Government regulators and other researchers, funded by industry, examined glyphosate for animal safety by testing only the compound itself, not the toxic cocktail into which glyphosate is mixed to make the weed killer that is used. Thus, the product’s mutagenic and carcinogenic properties, as well as other detrimental effects on the body, were overlooked. “Monsanto specifically went out of its way to bully and to fight independent researchers. They fought science,” noted American attorney Brent Wisner, after reviewing Monsanto internal emails.
“Herbicides are not designed to affect animals, but we are learning that they can have a wide range of surprising effects by altering how hormones work in the bodies of animals,” explained American biologist Rick Relyea.
“Prior to the introduction of genetically modified foods, very few people had detectable levels of glyphosate. Our exposure to these chemicals has increased significantly over the years, but most people are unaware that they are consuming them through their diet,” reported American physician Paul Mills.
To develop crops resilient to glyphosate, genetic material was taken from bacteria resistant to glyphosate, then inserted into target plants. Monsanto genetically engineered soybeans, then corn, canola, alfalfa, cotton, sorghum, and wheat. GM seeds are sold at a premium price by Monsanto under restrictive licenses using the trade name Roundup-Ready.
“Farmers have sprayed billions of pounds of a chemical now considered a probable human carcinogen over the past decade. Spraying has increased to multiple times a year recently on the majority of US cropland. The sheer volume of use of this toxic weedkiller is a clear indication that this chemical dependency is a case of farming gone wrong,” reported Mary Ellen Kustin.
The widespread use of glyphosate accelerated the ability of weeds to resist the herbicide. This was countered by farmers using even more Roundup, which exacerbated the problem. “Resistance problems result from overuse and mismanagement,” explained American botanist Carol Mallory-Smith.
Genetic manipulation of the food supply has been like that of a pyromaniac having found a box of matches. No human attempts at altering Nature have ever gone without unexpected consequences.
Pesticides, and even synthetic fertilizers, are excellent examples. Chemists did not anticipate the biological and environmental damage that they had brewed and set loose. It took decades to discover their folly.
In the US, 33% of all drugs approved by the FDA are later found unsafe. Commercial and public service chemists are unable to establish safety for chemical compounds explicitly and extensively tested for their health effects.
In creating genetically modified organisms, geneticists have been proceeding with much less surety in their foundation of comprehension than those chemists did.
To date, all genetic modifications have been to introduce a single gene package into an organism. Geneticists know next-to-nothing about the functional interrelationships between genes, or even the dynamics within a single gene complex. What is being discovered is that genes have intricate, unexpected relationships.
Even more damning is that geneticists understand little about genomes, period. Genetic modification efforts to manipulate insect pests have failed. “Small genetic variations within species can seriously impact the effectiveness of attempts using genetic technology,” reported American biologist Michael Wade.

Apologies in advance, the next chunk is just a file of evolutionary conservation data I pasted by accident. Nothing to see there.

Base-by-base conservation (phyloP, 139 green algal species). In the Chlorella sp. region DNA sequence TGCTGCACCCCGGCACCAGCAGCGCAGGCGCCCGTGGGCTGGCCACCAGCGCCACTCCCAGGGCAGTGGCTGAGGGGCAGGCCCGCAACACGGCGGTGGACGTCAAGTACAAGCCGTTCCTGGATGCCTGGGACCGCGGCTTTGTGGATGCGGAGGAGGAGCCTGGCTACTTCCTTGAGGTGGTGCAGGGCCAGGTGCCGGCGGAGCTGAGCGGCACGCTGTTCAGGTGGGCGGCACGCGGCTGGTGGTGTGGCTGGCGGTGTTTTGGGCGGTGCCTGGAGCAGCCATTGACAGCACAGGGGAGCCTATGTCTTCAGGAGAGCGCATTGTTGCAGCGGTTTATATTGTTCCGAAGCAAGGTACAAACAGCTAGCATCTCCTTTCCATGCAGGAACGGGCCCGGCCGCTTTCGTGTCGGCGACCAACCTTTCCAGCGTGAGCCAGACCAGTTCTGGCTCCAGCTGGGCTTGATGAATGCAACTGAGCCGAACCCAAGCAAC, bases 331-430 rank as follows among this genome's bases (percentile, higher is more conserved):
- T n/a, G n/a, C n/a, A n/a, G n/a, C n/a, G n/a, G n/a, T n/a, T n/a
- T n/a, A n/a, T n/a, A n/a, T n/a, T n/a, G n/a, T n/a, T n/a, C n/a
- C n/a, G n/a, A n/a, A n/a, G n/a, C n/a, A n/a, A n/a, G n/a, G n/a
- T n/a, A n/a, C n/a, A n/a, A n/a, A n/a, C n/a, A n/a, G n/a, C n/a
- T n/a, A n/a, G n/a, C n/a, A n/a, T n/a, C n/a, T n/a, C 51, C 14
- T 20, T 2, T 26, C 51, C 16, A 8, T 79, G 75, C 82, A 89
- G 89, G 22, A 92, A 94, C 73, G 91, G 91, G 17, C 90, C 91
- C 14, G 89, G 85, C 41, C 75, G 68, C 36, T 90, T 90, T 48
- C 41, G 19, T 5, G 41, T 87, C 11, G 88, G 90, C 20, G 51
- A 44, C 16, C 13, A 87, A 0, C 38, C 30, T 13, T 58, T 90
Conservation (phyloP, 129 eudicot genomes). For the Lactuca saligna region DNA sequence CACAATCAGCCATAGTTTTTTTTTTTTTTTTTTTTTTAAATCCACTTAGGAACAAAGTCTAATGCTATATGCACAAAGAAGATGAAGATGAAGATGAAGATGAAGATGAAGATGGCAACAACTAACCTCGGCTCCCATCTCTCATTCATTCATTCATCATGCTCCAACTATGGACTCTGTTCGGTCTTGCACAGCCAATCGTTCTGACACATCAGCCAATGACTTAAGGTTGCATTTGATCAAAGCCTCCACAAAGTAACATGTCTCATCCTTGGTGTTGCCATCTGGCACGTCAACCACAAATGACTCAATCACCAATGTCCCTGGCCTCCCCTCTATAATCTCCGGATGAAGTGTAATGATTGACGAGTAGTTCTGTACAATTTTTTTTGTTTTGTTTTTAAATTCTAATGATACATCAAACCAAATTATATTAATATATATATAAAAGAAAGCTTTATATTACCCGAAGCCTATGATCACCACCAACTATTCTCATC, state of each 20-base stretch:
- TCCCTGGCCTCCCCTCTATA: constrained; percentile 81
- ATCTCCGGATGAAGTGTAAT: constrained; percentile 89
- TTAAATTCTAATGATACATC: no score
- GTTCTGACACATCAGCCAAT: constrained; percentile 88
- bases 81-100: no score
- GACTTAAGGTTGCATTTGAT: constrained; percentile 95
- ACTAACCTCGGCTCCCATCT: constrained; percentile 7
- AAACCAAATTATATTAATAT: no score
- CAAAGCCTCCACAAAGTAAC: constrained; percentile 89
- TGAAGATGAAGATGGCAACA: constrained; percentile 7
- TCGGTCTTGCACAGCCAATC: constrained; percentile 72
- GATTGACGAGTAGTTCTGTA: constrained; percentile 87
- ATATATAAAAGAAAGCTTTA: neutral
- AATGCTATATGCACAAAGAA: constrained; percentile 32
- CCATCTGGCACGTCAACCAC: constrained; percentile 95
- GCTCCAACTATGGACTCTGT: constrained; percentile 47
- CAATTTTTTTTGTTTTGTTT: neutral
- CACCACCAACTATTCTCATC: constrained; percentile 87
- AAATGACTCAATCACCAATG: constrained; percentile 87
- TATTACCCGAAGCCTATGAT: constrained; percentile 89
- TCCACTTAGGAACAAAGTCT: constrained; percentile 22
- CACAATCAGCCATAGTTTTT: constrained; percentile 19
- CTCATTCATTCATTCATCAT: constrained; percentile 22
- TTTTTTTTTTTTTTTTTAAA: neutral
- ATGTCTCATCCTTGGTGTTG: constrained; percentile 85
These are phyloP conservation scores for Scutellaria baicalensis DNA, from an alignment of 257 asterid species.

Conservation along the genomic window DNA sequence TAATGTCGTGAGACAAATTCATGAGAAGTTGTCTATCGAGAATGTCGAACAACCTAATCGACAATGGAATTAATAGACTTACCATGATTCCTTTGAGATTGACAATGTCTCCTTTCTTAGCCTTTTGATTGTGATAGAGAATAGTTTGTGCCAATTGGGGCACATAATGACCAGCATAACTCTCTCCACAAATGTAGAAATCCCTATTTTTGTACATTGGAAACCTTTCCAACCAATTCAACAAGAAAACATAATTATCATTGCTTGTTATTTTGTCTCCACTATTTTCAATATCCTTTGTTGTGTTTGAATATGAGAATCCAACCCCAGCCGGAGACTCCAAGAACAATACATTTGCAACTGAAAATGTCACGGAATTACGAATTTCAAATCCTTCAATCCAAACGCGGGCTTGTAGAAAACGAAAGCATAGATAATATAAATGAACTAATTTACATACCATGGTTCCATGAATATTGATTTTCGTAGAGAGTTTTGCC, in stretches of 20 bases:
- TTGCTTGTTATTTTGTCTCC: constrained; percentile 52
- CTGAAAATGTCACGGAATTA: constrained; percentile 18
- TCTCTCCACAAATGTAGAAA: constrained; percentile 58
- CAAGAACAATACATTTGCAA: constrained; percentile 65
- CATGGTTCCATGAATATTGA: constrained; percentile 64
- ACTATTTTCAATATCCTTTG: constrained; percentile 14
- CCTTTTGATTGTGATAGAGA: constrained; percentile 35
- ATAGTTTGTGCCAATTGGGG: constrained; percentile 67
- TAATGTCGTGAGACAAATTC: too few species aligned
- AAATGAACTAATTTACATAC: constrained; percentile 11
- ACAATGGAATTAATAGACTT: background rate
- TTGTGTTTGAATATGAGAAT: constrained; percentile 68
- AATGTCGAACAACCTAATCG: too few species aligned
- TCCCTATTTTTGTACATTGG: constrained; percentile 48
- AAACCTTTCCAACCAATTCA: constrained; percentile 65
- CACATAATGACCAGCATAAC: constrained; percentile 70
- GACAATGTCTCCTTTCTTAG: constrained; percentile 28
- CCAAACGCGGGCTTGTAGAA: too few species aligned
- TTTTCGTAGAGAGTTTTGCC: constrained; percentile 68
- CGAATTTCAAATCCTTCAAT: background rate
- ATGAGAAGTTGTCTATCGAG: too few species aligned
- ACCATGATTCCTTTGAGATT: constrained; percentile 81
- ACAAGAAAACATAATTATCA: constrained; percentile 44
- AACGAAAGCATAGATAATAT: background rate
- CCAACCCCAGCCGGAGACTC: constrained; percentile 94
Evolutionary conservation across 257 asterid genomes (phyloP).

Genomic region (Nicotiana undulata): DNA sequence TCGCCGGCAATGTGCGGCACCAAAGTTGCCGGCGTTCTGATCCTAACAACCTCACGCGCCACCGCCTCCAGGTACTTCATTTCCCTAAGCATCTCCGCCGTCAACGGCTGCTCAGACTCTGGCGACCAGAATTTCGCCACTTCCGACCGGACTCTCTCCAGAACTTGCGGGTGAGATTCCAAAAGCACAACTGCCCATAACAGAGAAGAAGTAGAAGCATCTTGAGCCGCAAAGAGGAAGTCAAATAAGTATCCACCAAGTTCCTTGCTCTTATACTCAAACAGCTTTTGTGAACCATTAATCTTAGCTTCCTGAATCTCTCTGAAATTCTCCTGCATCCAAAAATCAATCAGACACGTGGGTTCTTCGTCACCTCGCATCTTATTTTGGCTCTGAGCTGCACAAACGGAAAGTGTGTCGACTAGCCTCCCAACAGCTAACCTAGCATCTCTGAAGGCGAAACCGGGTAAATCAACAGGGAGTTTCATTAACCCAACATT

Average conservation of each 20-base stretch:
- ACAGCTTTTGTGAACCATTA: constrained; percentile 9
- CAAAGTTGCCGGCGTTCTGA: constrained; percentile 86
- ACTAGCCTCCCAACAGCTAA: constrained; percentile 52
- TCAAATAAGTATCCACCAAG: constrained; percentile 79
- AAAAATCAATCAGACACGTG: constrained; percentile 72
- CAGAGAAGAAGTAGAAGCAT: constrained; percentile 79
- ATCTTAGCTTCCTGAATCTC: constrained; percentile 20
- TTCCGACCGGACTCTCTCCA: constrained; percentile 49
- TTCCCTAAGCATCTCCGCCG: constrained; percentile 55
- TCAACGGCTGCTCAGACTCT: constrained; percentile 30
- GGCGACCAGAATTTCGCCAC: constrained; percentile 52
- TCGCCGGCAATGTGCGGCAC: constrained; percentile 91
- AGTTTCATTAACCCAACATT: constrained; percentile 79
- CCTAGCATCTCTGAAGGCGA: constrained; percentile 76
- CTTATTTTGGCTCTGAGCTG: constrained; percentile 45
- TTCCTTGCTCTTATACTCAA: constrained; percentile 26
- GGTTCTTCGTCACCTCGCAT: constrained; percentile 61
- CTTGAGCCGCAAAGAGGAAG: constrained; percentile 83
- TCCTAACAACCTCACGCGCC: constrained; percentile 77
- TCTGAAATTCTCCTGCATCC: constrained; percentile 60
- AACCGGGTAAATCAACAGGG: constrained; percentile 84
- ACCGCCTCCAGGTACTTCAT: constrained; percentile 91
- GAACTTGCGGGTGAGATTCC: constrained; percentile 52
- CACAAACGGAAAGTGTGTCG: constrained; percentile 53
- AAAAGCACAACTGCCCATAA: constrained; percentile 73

Due appreciation of the importance of epigenetics – intricate changes in the employment of genes – is recent and remains a crucial variable outside geneticists’ control. “All mechanisms are interrelated. Epigenetics are responsible for a considerable part of the phenotype of complex organisms,” explained American molecular biologist Gary Felsenfeld.
Moreover, geneticists do not know how microbiomes work with host cells, and how those interactions affect the host genome. Healthy microbiomes are essential to the lives of macroscopic animals. Artificial genetic modifications necessarily involve setting off dynamics with unknown consequences.
It is known that gene editing is a stress which may cause cells to reject the injected mutagens. As CRISPR is derived from bacteria, immune systems may attack gene edits as foreign agents.
Accurate gene editing is problematic. Edits may target the wrong sites. Even if properly placed, a gene edit can affect DNA in a distant location via unknown interactions. CRISPR can cause large chunks of the chromosome to rearrange itself.
CRISPR editing works more efficiently in cancer cells than normal cells, which rightly resist the interference. Geneticists have yet to discover that gene editing incites cancer in animals, but such a finding would be unsurprising given its disruption.
That genetic manipulation would somehow be exempt from negative environmental side effects is unimaginable. That does not matter. Proceeding with speculative ventures is a sine qua non of human behavior – economists celebrate risk-taking exuberance as entrepreneurship. The point is that profiteers simply don’t care about anything but profiteering – genetics may be complex, but commercial motivation is quite simple. As the touted technological edge in industrialized agriculture, GMOs benefit the promoting chemical companies and food producers rather than consumers, who pay whatever the costs turn out to be.
Herbicide-resistant GM strains have engendered excessive use of herbicides – a known peril over an unknown peril. Evolutionary reaction by the weeds under threat ensures that the war will only escalate. “Strong selection pressure exists for the evolution of glyphosate-resistant weeds because management tactics vary so little between crops,” noted the US National Research Council.
Conversely, Bt GMO has facilitated using fewer pesticides. Less spraying has allowed arthropod predators to survive, thus affording natural pest control that otherwise would not be available. Meanwhile, consumers eat the toxins geneticists build into the food crops.